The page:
Hospital-Acquired Infections Follow-up: Deterrence/Prevention

Hospital-Acquired Infections Follow-up: Deterrence/Prevention

Hospital-Acquired Infections Follow-up: Deterrence/Prevention
(1)        Prevents serious diseases, infectious and/or conditions caused by highly contagious organisms that do not require strict isolation. so on the nclex i was wondering do ALL patients under airborne, droplet, contact precautions need their own private room? Measles infections appear all over the world. High security isolation units – these are usually part of an infectious diseases hospital. Precautions include use of single-patient rooms, negative air-pressure ventilation, and N95 respirator masks or higher. Standard precautions apply to all patients receiving care in hospitals. Droplet precautions are used to prevent transmission of droplets containing microorganisms propelled less than 3 feet by coughing or sneezing by an infected person.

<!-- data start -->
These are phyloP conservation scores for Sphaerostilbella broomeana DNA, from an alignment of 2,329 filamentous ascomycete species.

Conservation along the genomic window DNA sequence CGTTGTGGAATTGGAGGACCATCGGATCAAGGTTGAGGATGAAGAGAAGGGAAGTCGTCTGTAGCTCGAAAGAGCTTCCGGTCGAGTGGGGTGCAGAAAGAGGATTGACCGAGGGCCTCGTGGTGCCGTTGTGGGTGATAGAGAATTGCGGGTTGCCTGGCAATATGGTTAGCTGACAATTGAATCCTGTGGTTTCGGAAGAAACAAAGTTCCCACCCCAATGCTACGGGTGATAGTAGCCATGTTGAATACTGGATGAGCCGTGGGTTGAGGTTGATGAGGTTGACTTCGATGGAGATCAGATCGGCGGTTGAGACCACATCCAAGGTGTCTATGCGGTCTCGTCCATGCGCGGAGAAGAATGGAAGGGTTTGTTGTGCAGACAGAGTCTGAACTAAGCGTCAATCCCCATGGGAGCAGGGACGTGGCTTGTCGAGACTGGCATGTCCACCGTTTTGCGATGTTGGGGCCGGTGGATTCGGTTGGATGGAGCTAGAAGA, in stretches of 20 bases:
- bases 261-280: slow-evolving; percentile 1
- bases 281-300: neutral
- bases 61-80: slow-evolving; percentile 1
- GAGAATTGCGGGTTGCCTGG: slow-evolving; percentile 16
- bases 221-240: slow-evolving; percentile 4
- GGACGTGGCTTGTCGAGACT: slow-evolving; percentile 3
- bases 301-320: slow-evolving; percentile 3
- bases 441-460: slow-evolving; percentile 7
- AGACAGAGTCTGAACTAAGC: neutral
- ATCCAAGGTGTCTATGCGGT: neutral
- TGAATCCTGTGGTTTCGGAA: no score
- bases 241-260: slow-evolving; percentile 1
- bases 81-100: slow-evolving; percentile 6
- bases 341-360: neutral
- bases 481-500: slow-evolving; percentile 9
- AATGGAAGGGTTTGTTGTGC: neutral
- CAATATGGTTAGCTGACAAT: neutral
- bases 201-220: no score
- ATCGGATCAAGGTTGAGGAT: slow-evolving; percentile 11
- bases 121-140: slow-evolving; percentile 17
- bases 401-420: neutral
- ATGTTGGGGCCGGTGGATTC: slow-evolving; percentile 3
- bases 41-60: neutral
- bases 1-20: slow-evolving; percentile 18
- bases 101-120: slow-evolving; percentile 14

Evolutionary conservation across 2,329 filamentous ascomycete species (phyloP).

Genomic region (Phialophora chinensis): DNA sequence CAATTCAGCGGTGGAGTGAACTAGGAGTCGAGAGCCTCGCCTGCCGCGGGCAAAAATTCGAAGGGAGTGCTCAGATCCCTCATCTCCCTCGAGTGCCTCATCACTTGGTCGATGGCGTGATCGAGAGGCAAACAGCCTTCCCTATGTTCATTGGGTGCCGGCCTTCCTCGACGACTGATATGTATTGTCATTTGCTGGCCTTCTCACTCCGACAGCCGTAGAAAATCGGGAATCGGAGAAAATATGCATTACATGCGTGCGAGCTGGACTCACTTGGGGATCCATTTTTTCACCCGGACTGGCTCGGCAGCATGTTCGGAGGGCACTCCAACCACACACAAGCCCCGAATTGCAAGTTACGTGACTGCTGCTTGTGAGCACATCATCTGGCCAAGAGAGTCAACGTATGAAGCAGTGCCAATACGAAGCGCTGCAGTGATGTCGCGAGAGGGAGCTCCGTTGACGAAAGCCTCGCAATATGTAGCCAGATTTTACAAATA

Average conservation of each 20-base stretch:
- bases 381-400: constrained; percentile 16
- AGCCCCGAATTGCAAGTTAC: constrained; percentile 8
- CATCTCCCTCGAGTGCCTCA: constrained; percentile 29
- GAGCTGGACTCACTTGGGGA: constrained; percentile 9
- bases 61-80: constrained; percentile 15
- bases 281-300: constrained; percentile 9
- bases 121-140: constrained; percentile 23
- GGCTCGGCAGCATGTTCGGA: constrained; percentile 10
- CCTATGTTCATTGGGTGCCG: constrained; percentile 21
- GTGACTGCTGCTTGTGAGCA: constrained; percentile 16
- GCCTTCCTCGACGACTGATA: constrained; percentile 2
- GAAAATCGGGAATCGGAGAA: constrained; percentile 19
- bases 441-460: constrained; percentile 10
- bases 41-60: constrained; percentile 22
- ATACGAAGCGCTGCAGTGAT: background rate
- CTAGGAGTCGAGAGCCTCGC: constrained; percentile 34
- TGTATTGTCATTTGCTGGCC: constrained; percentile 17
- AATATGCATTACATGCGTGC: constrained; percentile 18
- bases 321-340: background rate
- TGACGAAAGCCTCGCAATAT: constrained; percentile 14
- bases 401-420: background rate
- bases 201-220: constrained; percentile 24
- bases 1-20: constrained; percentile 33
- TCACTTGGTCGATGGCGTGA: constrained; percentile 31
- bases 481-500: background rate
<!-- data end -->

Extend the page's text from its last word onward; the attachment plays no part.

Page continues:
Improving Staff Compliance With Isolation Precautions Through Use of an Educational Intervention and Behavioral Contract. Conditions/pathogens for which droplet precautions should be used include adenovirus, diphtheria, H influenzae type b, hemorrhagic fever viruses, influenza, mumps, M pneumoniae, Neisseria meningitidis, parvovirus B19, pertussis, plague (pneumonic), rubella, severe acute respiratory syndrome (SARS), streptococcal pharyngitis, pneumonia, or scarlet fever. Contact precautions are used to prevent transmission of microorganisms via direct or indirect contact with infected or colonized persons. Precautions include use of single-patient room (if not feasible, cohort patients infected with the same organism), use of gowns and gloves, and hand hygiene after glove removal. Once someone is infected with the virus, it takes about 7-18 days before he or she actually becomes ill.

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